Scientific papers published using CES data
There have been numerous papers published using CES data. The following represents a small selection of those.
'Continental' Effort Scheme: exploring climate change impacts at a European scale
Fourteen of the 15 warmest years have occurred since 2000 and 2014 was officially the warmest globally. As global temperatures have increased, many species distributions have exhibited polewards shifts, a trend that is predicted to continue in future decades. However, the mechanisms underlying such shifts are not well understood.
Here we quantify the impact of large-scale variation in temperature on reproductive output within a group of migratory birds to assess the potential for future range changes. We use data from captures of 350,000 individual birds, collected under constant effort ringing protocols from 1994–2006 (from Britain & Ireland, Catalonia, France and the Netherlands), to estimate productivity (percentage of juveniles caught) for seven species of migrant warblers (family Sylviidae) breeding in Europe in relation to spring temperature and latitude by fitting generalized linear mixed models. Productivity was highest at mid-latitudes for six of our seven study species and did not change significantly over the study period. Only one species (Reed Warbler, Acrocephalus scirpaceus) showed increased productivity at northern sites as expected. Six of the seven species also showed evidence for local adaptation, with productivity decreasing as temperatures diverged from the local mean. However, for three of these species the ‘optimum’ temperature was greater than the local mean temperature at the majority of sites. These results indicate that latitudinal gradients in productivity are likely to influence large-scale abundance patterns, but that adaptation to local climate conditions has the potential to constrain the rate of northward range shifts in many species.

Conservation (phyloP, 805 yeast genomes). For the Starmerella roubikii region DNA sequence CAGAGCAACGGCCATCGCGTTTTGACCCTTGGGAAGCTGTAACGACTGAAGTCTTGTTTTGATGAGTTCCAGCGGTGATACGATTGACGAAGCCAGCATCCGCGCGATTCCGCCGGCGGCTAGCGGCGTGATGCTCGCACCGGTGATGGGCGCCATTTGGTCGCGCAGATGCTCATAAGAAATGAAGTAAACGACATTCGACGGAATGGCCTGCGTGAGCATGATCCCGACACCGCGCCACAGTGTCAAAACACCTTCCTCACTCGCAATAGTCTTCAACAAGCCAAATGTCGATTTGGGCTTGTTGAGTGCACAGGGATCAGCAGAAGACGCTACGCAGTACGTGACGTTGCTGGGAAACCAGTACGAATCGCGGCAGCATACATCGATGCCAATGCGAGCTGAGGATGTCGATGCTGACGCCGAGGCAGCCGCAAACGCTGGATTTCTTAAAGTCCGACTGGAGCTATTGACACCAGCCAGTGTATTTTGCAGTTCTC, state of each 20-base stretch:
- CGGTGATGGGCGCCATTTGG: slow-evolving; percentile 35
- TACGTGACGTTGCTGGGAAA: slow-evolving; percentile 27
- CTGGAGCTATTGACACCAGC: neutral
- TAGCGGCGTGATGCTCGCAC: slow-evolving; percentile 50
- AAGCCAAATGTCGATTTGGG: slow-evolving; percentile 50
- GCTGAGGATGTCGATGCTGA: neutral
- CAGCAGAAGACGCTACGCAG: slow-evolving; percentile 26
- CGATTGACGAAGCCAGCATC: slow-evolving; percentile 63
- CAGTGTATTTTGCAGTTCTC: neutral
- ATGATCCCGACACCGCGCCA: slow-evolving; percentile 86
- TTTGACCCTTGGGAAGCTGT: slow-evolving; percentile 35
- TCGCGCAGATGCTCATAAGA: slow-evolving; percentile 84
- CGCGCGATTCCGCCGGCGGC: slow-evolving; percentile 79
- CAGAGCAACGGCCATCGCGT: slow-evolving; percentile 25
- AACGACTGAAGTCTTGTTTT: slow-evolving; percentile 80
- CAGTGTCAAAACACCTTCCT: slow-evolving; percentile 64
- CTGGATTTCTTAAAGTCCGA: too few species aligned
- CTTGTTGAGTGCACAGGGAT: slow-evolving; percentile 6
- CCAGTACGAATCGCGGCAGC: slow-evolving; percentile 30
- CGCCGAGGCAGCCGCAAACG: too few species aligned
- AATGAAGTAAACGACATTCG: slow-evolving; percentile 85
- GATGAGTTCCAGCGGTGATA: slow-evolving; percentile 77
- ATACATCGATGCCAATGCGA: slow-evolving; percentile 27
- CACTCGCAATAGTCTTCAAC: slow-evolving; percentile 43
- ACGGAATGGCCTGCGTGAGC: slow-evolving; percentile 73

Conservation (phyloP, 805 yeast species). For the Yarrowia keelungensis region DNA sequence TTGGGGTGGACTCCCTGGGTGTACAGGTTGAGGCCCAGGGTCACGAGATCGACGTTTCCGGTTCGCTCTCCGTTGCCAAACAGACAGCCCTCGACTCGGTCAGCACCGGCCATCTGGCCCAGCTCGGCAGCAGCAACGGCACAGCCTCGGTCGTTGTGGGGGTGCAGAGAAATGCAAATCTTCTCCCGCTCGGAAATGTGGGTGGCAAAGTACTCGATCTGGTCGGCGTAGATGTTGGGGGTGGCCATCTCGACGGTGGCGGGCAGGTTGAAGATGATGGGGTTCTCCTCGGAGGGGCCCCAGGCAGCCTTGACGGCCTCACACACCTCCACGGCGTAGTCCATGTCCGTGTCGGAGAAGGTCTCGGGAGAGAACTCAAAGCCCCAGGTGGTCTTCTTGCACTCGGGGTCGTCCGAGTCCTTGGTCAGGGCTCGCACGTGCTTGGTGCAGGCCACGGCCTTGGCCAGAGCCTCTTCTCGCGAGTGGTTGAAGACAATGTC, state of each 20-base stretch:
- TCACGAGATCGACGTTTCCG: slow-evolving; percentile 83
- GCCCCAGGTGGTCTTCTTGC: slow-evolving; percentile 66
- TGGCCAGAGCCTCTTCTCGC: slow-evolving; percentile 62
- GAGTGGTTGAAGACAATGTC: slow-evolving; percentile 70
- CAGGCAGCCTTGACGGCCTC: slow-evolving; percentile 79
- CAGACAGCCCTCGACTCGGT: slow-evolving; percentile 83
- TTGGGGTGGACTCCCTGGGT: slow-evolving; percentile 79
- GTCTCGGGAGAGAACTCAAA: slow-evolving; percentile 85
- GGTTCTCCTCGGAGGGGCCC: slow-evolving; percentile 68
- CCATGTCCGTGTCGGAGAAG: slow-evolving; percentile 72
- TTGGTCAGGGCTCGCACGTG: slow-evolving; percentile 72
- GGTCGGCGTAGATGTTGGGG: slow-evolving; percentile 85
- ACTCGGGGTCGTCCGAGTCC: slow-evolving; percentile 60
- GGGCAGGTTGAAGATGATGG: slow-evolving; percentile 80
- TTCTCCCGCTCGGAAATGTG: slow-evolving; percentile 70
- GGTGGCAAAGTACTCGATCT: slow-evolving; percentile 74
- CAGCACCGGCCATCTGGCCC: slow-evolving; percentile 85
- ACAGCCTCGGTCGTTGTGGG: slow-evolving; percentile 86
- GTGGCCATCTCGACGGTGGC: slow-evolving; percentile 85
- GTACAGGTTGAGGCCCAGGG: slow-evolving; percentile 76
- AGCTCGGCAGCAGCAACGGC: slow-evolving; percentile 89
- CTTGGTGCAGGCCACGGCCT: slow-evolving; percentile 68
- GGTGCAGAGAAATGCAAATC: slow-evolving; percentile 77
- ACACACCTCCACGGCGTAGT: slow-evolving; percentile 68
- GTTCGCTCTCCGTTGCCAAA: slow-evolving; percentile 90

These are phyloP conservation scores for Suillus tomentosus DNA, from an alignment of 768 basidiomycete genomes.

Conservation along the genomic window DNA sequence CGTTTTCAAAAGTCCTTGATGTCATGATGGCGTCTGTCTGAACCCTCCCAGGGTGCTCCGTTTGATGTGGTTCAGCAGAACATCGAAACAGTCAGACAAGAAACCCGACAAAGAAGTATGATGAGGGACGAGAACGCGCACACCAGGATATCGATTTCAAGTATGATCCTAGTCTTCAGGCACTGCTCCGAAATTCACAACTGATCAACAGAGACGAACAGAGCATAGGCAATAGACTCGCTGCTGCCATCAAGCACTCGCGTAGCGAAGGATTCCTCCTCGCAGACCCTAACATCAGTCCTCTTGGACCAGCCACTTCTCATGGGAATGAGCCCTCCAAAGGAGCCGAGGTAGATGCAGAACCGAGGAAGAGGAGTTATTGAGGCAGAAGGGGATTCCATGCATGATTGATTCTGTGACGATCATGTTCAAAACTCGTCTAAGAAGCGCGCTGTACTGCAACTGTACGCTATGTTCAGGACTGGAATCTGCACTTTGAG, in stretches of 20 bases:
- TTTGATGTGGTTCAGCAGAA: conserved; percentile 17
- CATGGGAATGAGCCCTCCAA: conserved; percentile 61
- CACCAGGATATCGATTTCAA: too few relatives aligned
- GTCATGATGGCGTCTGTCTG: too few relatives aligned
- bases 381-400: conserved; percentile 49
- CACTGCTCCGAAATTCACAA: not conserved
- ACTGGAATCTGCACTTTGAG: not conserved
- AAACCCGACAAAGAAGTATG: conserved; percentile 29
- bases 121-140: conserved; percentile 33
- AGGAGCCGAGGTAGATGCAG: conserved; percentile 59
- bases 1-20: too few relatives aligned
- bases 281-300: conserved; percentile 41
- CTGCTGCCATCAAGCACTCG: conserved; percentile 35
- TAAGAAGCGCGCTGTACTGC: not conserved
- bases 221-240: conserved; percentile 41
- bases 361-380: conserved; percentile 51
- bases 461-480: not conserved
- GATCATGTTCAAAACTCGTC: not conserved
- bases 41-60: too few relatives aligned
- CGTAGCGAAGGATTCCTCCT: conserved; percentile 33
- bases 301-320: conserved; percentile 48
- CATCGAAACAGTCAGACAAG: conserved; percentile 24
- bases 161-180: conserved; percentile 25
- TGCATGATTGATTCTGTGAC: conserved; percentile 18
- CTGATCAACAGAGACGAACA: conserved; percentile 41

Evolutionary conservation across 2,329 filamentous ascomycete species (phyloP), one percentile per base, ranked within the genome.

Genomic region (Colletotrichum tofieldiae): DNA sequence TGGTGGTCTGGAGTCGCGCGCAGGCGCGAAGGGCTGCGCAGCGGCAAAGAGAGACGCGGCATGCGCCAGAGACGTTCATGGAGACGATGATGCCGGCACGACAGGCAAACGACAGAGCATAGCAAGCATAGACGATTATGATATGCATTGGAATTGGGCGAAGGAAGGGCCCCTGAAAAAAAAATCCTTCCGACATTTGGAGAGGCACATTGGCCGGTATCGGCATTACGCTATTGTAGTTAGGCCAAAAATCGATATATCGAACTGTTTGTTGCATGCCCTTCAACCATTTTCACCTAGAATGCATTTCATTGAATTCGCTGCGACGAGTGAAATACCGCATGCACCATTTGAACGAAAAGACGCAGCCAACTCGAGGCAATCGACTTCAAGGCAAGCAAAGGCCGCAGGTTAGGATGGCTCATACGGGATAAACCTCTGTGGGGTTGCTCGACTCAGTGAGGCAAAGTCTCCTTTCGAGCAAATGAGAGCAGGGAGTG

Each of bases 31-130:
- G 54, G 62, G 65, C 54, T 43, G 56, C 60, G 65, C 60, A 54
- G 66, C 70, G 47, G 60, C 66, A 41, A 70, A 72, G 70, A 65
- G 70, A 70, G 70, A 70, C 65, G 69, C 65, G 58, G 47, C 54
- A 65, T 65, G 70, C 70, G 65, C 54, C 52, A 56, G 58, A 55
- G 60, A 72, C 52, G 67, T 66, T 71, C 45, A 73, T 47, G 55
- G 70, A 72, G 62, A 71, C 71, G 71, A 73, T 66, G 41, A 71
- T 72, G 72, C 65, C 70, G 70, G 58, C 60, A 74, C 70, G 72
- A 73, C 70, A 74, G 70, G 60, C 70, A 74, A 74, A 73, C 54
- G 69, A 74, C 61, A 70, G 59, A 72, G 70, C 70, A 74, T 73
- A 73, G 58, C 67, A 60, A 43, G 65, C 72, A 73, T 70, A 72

Eglington, S.M., Julliard, R., Gargallo, G., van der Jeugd, H.J., Pearce-Higgins, J.W., Baillie, S.R. & Robinson, R.A. (In press) Latitudinal gradients in the productivity of European migrant warblers have not shifted northwards during a period of climate change. Global Ecology & Biogeography doi:10.1111/geb.12267.
Local habitat changes on Constant Effort Sites
A mist?netting site at Cow Lane Gravel Pits, Cambridgeshire, contributes to the British Trust for Ornithology's (BTO) Constant Effort Site (CES) ringing scheme. Standard net sites are located in relatively stable osier scrub Salix, but the nearby habitat is subject to rapid change which has resulted from the restoration of a gravel pit. This study addresses the question of whether this local habitat change results in fluctuations in the CES catch at Cow Lane which deviate from the national trends. CES catches of passerines in mist?nets from 1989 to 1996 at Cow Lane are compared to the national trends as identified by the BTO. Most species have experienced increases and decreases at Cow Lane in accordance with the national trends, and appear to be relatively insensitive to local habitat changes. Sedge Warblers Acrocephalus schoenobaenus and Reed Warblers A. scirpaceus are the notable exceptions. Mist?netting with additional nets in the adjacent habitat suggests that these species are responding to local expansion of wetland vegetation, and changes in the catch reflect localised changes in habitat use.